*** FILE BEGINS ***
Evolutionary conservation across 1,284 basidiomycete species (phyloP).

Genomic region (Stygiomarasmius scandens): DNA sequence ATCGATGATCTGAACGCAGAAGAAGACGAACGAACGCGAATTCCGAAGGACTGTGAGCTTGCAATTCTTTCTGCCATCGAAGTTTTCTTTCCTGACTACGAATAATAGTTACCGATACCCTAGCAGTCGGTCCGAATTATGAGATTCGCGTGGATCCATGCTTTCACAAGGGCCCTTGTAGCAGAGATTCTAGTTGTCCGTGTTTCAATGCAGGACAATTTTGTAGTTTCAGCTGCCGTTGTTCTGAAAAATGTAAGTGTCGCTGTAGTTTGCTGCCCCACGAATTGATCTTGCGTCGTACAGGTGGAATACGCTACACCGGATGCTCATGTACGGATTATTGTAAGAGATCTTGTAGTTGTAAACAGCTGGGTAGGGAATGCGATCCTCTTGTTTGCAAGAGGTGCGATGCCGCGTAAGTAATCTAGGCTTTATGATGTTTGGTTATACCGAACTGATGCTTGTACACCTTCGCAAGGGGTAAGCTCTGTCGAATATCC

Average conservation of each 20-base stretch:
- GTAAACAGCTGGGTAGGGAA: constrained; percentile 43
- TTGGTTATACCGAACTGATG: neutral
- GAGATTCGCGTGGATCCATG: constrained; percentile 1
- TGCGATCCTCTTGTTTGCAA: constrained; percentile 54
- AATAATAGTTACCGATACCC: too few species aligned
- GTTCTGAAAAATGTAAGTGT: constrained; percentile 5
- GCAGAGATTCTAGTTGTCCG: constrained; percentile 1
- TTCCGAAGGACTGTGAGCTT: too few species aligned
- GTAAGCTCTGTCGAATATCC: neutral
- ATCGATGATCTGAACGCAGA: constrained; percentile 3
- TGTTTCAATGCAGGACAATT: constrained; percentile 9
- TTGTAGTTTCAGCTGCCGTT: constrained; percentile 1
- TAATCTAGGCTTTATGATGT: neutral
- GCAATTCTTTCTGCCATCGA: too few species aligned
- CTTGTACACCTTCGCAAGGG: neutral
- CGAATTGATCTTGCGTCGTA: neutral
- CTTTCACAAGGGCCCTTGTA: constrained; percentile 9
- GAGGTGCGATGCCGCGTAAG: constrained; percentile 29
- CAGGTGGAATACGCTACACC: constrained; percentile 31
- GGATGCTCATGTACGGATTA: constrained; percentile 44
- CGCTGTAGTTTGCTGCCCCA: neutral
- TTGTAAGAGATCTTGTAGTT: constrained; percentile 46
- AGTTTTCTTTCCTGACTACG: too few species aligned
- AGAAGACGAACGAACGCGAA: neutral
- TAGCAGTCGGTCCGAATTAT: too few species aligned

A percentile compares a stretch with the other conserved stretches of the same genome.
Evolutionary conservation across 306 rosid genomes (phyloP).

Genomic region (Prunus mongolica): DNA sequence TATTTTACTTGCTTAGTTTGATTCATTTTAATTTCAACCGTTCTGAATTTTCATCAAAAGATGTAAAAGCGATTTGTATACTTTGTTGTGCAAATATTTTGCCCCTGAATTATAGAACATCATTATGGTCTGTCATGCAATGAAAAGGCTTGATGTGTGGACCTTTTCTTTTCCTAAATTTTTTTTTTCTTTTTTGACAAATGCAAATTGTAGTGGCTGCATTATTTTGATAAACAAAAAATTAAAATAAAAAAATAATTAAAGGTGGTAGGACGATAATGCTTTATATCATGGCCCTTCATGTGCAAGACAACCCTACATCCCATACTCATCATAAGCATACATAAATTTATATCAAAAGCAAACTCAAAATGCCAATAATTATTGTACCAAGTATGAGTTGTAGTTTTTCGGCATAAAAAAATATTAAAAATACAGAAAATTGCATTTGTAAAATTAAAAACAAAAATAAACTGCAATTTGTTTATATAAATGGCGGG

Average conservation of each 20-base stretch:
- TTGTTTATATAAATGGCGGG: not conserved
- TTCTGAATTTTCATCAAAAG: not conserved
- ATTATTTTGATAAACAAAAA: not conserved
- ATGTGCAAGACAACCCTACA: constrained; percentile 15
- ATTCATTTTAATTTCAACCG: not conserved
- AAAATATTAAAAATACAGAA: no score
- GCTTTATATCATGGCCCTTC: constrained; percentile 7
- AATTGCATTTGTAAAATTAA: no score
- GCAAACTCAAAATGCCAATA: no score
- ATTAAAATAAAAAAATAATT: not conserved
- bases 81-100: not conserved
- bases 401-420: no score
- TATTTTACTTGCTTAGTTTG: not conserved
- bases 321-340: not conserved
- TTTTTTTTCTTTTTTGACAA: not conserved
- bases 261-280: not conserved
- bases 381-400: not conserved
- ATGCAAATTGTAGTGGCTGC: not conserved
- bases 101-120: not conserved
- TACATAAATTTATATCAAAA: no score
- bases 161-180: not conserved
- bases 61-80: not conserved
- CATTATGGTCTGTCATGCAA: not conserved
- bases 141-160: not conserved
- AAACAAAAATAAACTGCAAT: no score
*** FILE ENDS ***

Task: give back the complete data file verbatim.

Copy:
Evolutionary conservation across 1,284 basidiomycete species (phyloP).

Genomic region (Stygiomarasmius scandens): DNA sequence ATCGATGATCTGAACGCAGAAGAAGACGAACGAACGCGAATTCCGAAGGACTGTGAGCTTGCAATTCTTTCTGCCATCGAAGTTTTCTTTCCTGACTACGAATAATAGTTACCGATACCCTAGCAGTCGGTCCGAATTATGAGATTCGCGTGGATCCATGCTTTCACAAGGGCCCTTGTAGCAGAGATTCTAGTTGTCCGTGTTTCAATGCAGGACAATTTTGTAGTTTCAGCTGCCGTTGTTCTGAAAAATGTAAGTGTCGCTGTAGTTTGCTGCCCCACGAATTGATCTTGCGTCGTACAGGTGGAATACGCTACACCGGATGCTCATGTACGGATTATTGTAAGAGATCTTGTAGTTGTAAACAGCTGGGTAGGGAATGCGATCCTCTTGTTTGCAAGAGGTGCGATGCCGCGTAAGTAATCTAGGCTTTATGATGTTTGGTTATACCGAACTGATGCTTGTACACCTTCGCAAGGGGTAAGCTCTGTCGAATATCC

Average conservation of each 20-base stretch:
- GTAAACAGCTGGGTAGGGAA: constrained; percentile 43
- TTGGTTATACCGAACTGATG: neutral
- GAGATTCGCGTGGATCCATG: constrained; percentile 1
- TGCGATCCTCTTGTTTGCAA: constrained; percentile 54
- AATAATAGTTACCGATACCC: too few species aligned
- GTTCTGAAAAATGTAAGTGT: constrained; percentile 5
- GCAGAGATTCTAGTTGTCCG: constrained; percentile 1
- TTCCGAAGGACTGTGAGCTT: too few species aligned
- GTAAGCTCTGTCGAATATCC: neutral
- ATCGATGATCTGAACGCAGA: constrained; percentile 3
- TGTTTCAATGCAGGACAATT: constrained; percentile 9
- TTGTAGTTTCAGCTGCCGTT: constrained; percentile 1
- TAATCTAGGCTTTATGATGT: neutral
- GCAATTCTTTCTGCCATCGA: too few species aligned
- CTTGTACACCTTCGCAAGGG: neutral
- CGAATTGATCTTGCGTCGTA: neutral
- CTTTCACAAGGGCCCTTGTA: constrained; percentile 9
- GAGGTGCGATGCCGCGTAAG: constrained; percentile 29
- CAGGTGGAATACGCTACACC: constrained; percentile 31
- GGATGCTCATGTACGGATTA: constrained; percentile 44
- CGCTGTAGTTTGCTGCCCCA: neutral
- TTGTAAGAGATCTTGTAGTT: constrained; percentile 46
- AGTTTTCTTTCCTGACTACG: too few species aligned
- AGAAGACGAACGAACGCGAA: neutral
- TAGCAGTCGGTCCGAATTAT: too few species aligned

A percentile compares a stretch with the other conserved stretches of the same genome.
Evolutionary conservation across 306 rosid genomes (phyloP).

Genomic region (Prunus mongolica): DNA sequence TATTTTACTTGCTTAGTTTGATTCATTTTAATTTCAACCGTTCTGAATTTTCATCAAAAGATGTAAAAGCGATTTGTATACTTTGTTGTGCAAATATTTTGCCCCTGAATTATAGAACATCATTATGGTCTGTCATGCAATGAAAAGGCTTGATGTGTGGACCTTTTCTTTTCCTAAATTTTTTTTTTCTTTTTTGACAAATGCAAATTGTAGTGGCTGCATTATTTTGATAAACAAAAAATTAAAATAAAAAAATAATTAAAGGTGGTAGGACGATAATGCTTTATATCATGGCCCTTCATGTGCAAGACAACCCTACATCCCATACTCATCATAAGCATACATAAATTTATATCAAAAGCAAACTCAAAATGCCAATAATTATTGTACCAAGTATGAGTTGTAGTTTTTCGGCATAAAAAAATATTAAAAATACAGAAAATTGCATTTGTAAAATTAAAAACAAAAATAAACTGCAATTTGTTTATATAAATGGCGGG

Average conservation of each 20-base stretch:
- TTGTTTATATAAATGGCGGG: not conserved
- TTCTGAATTTTCATCAAAAG: not conserved
- ATTATTTTGATAAACAAAAA: not conserved
- ATGTGCAAGACAACCCTACA: constrained; percentile 15
- ATTCATTTTAATTTCAACCG: not conserved
- AAAATATTAAAAATACAGAA: no score
- GCTTTATATCATGGCCCTTC: constrained; percentile 7
- AATTGCATTTGTAAAATTAA: no score
- GCAAACTCAAAATGCCAATA: no score
- ATTAAAATAAAAAAATAATT: not conserved
- bases 81-100: not conserved
- bases 401-420: no score
- TATTTTACTTGCTTAGTTTG: not conserved
- bases 321-340: not conserved
- TTTTTTTTCTTTTTTGACAA: not conserved
- bases 261-280: not conserved
- bases 381-400: not conserved
- ATGCAAATTGTAGTGGCTGC: not conserved
- bases 101-120: not conserved
- TACATAAATTTATATCAAAA: no score
- bases 161-180: not conserved
- bases 61-80: not conserved
- CATTATGGTCTGTCATGCAA: not conserved
- bases 141-160: not conserved
- AAACAAAAATAAACTGCAAT: no score